At the very least, the government’s tone towards the army has recently changed, going from supporting media anchors bashing alleged army thuggery on the air to apparently relying on the army for its political survival: in July the government invoked a law allowing the army to deploy in the streets to help maintain order, a move many saw as a government attempt to warn off the PTI and PAT from pursuing further street agitation. The symbolism of the move was lost on no one, however. Many commentators speculate that the PML-N is in a similar position to its predecessor Pakistan Peoples Party (PPP)-led government, which on two occasions apparently struck deals with the army to have it mediate and defuse a political crisis in exchange for government docility towards the military.

The PML-N has been terrible at selling the narrative that the street marchers empower the army at the expense of democracy, however. Its political missteps, heavy handed response to the PAT’s previous marches and relatively slow progress in addressing what many people perceived to be its core strengths—fixing the energy crisis and the economy—has robbed it of its voice. Furthermore, the government is likely loath to publicly accuse the army of plotting against it, without hard evidence, at a time when the army is engaged in serious counterterrorism operations in North Waziristan and when the army may be the only power the government can rely upon to save its own skin if the August 14 sit-ins take a turn for the worse. The only major opposition party that has completely disavowed the PTI’s and PAT’s anti-government rhetoric has been the previously-bitten-now-shy PPP.


If the marches and sit-ins commencing today take a turn for the worse, and the government does end up relying on the army to step in and mediate between the political actors, Pakistan’s democratic transition will have suffered an enormous blow. It will have once again shown the enormous degree to which civilians rely on the military just to keep the system running. The army likely does not want to govern directly, and sees Khan and Qadri both as politically uncontrollable wild cards. But it is not averse to using the threat they pose to the PML-N to deepen its political cachet.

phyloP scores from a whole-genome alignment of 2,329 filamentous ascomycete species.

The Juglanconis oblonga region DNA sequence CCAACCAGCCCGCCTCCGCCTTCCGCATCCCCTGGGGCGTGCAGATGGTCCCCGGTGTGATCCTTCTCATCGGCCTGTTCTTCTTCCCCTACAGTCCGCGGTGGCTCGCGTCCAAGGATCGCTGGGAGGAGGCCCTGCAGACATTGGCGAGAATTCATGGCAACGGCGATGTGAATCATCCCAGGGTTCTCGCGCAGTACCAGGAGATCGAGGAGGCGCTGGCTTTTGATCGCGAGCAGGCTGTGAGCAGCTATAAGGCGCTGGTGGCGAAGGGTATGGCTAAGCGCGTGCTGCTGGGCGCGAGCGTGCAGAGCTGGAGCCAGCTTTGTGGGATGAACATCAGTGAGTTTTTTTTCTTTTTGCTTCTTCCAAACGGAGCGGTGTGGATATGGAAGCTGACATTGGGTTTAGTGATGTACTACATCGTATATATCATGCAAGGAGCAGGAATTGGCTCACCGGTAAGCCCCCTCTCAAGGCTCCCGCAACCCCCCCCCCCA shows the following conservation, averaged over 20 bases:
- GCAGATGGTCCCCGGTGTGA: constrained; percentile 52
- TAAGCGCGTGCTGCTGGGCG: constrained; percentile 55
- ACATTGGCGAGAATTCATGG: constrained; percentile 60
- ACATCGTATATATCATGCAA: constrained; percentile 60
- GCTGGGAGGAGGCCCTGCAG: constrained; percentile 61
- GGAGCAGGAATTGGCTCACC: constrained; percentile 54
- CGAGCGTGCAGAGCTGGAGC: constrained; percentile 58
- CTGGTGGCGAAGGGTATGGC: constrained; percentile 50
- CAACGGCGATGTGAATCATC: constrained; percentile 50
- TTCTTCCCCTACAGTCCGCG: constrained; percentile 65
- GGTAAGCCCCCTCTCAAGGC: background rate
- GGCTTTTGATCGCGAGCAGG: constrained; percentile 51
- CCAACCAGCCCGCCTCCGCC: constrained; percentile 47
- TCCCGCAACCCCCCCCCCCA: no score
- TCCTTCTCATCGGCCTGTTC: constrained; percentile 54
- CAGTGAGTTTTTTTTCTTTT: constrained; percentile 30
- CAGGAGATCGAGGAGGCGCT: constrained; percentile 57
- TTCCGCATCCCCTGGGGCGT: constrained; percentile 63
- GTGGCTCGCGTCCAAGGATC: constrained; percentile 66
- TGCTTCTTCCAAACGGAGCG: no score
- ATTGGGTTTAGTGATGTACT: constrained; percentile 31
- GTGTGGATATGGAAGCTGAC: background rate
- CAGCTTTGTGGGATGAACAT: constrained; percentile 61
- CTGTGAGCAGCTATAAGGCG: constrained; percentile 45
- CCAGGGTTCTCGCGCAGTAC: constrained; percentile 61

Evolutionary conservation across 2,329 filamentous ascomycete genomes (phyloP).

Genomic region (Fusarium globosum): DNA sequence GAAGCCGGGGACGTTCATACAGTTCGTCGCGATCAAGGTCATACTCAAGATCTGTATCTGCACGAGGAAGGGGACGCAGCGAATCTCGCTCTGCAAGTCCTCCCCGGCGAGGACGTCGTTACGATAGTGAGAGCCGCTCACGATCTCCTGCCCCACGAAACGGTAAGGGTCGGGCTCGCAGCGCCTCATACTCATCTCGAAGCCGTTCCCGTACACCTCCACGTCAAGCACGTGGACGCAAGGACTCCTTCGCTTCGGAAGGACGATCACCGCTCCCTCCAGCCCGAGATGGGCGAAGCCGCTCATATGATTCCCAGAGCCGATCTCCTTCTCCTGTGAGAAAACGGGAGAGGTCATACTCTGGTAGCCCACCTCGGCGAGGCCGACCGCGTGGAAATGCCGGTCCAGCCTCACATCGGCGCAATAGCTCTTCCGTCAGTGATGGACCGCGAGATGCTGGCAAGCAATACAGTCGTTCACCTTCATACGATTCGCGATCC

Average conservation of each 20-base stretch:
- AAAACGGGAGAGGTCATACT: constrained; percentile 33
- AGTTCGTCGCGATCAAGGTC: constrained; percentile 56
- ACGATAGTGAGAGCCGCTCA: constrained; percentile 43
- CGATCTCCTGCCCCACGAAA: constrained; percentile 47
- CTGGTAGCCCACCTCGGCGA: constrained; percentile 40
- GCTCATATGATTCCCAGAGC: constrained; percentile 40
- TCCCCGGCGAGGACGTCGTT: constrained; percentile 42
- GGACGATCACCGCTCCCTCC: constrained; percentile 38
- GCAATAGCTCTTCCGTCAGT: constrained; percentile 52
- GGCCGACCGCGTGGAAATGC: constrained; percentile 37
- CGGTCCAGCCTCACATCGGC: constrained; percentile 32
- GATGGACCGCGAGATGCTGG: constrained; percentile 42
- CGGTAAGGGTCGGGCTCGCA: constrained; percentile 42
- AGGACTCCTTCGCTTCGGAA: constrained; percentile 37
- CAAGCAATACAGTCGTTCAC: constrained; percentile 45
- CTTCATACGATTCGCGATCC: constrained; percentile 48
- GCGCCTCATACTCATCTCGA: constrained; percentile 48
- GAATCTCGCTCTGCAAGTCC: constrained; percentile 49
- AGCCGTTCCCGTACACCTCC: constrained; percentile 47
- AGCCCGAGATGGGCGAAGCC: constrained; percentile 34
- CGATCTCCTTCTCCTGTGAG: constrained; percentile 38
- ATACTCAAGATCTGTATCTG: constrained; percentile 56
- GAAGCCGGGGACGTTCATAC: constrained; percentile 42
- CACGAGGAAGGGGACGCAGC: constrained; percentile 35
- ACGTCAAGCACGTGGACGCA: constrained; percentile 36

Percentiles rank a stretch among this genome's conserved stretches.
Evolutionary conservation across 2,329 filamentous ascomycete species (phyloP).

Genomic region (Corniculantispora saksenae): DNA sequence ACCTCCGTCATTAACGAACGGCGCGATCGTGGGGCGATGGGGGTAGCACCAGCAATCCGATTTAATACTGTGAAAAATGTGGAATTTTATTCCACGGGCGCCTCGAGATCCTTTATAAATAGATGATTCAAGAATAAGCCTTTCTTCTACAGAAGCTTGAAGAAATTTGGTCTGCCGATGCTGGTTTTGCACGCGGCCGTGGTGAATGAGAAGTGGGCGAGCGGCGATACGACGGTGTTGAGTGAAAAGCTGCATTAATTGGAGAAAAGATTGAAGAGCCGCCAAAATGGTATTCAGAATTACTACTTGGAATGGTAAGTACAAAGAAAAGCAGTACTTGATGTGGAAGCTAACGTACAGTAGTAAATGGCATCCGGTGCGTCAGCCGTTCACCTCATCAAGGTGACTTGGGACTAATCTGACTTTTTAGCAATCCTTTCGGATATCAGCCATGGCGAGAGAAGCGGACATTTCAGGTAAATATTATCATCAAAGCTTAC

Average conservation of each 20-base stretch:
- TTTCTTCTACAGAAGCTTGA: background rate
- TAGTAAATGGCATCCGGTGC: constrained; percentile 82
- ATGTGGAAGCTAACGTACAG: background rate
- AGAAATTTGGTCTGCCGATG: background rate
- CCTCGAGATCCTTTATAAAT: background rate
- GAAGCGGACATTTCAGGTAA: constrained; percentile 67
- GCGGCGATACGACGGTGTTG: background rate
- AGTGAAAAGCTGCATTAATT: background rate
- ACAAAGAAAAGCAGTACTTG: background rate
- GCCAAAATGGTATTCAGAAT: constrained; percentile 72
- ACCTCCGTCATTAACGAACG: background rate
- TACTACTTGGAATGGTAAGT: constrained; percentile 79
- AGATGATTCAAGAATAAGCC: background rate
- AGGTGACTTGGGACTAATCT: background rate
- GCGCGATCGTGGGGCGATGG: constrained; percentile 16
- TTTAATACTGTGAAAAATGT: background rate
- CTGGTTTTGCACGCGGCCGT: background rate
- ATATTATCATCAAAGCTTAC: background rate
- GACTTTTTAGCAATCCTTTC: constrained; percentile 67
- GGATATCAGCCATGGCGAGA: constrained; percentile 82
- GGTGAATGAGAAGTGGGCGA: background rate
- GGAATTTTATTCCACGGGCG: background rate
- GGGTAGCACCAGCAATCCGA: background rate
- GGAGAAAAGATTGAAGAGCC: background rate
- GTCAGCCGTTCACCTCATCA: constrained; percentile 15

The government, in exchange for its survival, will then likely need to trade away significant political capital vis-à-vis the army. This would mean any policies it wants to pursue that might be in the national interest, but contrary to traditional army interests, such as trimming the defense budget, deepening ties with India, prosecuting Gen. Musharraf and taking control of setting foreign policy, would be non-starters for years. The army, with its toxic policies towards Afghanistan and the use of militant proxies at home and abroad, would then continue to be the primary interface for the U.S. in dealing with region.

The jury is still out on whether the PTI, claiming to want greater democratization, but blindly attempting to grasp power extra-ordinarily, is unaware of the dangers it is fomenting or is a willing abettor of the army’s political machine. The time for the PML-N to have deftly handled a political crisis and benefit as a result has long passed. At this point the government’s best hope for surviving the marches with its political clout intact is for the marches to continue peacefully and hopefully wilt in Islamabad’s summer heat.


UPDATE: Read two new posts analyzing rapid developments in the political crisis in Islamabad: 

August 18: "Protests in Pakistan enter perilous endgame," AEIdeas.

August 19: "Pakistan’s political crisis escalates dangerously," AEIdeas.